A related committee — known as the Price Committee, named for its chairman, Nelson Price, pastor of Roswell Street Baptist Church in Marietta — also formally presented its report to the executive committee on Godsey’s theology as reflected in his book and from Godsey’s responses to questions submitted by the committee.
In its written report, the Price Committee concluded Godsey’s views “dramatically deviate from orthodoxy. That being true, it is our opinion that it is punctuated with heresy.”
The report — which had been published the week prior in The Christian Index, newsjournal of Georgia Baptists — generated no discussion at the time of its presentation to the executive committee.
After the executive committee adjourned, Price held a news conference in which he called for Godsey to resign.
“Georgia Baptists want a good relationship with Mercer,” Price said. “But being in the position he is in and the posture he has taken is a challenge to the relationship. Therefore I (am) suggesting that with dignity and pride he resign.”
Later in the afternoon, following the meeting of the Mercer trustees’ executive committee, Godsey was asked by a local reporter to respond to Price’s call for his resignation.
“My own stewardship and leadership of the university would be based on other criteria,” Godsey replied. “While I respect his views, I would certainly not allow those views to influence my judgment about leadership of the university.”
David Hudson, chairman of the Mercer trustees’ executive committee and an attorney from Augusta, Ga., said the trustee group had voted 9-0 to reaffirm Mercer’s commitment to academic freedom, Godsey’s leadership and his right to publish the book.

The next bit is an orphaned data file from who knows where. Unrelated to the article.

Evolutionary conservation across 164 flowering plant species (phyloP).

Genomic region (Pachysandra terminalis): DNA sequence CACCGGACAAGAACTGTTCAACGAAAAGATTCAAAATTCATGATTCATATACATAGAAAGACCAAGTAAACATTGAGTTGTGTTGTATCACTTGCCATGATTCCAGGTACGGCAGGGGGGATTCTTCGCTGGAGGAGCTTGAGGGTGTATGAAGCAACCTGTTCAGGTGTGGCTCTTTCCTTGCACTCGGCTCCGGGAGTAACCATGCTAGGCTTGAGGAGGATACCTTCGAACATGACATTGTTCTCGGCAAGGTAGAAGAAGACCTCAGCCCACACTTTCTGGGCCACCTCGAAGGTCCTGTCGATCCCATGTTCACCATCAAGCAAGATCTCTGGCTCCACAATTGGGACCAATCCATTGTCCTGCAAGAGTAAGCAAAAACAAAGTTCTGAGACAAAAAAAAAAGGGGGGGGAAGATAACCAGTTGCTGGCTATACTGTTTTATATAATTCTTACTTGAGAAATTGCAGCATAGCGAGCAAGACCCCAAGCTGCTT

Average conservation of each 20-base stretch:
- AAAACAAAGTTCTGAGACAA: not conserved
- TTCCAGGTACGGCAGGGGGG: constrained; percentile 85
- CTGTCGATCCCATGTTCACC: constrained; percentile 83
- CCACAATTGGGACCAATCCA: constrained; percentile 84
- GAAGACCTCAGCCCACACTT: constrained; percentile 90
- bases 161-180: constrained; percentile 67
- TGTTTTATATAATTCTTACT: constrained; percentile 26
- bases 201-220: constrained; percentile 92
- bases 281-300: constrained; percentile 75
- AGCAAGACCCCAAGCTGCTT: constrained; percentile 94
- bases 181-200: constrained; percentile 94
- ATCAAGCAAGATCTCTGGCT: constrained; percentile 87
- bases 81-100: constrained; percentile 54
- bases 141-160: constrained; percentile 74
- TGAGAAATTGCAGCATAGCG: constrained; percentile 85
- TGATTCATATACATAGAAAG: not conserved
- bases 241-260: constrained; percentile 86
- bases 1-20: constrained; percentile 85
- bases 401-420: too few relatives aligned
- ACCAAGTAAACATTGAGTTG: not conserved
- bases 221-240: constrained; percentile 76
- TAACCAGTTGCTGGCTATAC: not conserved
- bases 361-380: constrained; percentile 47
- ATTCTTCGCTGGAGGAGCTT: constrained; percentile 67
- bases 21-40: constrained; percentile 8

The Mercer Relationship Study Committee, during several months of deliberations and meetings with Baptist leaders and Mercer officials, developed its proposal, which was designed to continue rather than sever the relationship with Mercer, said Frank Cox, committee chairman and convention president.
“We were instructed to try to find ways to bring healing to the relationship between the convention and Mercer,” said Cox, who is pastor of North Metro First Baptist Church in Atlanta. “If we could not bring healing, we were to bring restructuring to the relationship.”
However, the executive committee at first approved an amendment to the Cox committee proposal that would have ended convention funding for Mercer by June 2001 unless Mercer trustees removed Godsey from office by January 1998.
Mike Everson, pastor of Second Baptist Church, Warner Robins, indicated his motion was intended to give Mercer students currently receiving financial aid as a result of convention funding time to finish their degrees, while at the same time scheduling an end to convention dollars because of Godsey’s theological views.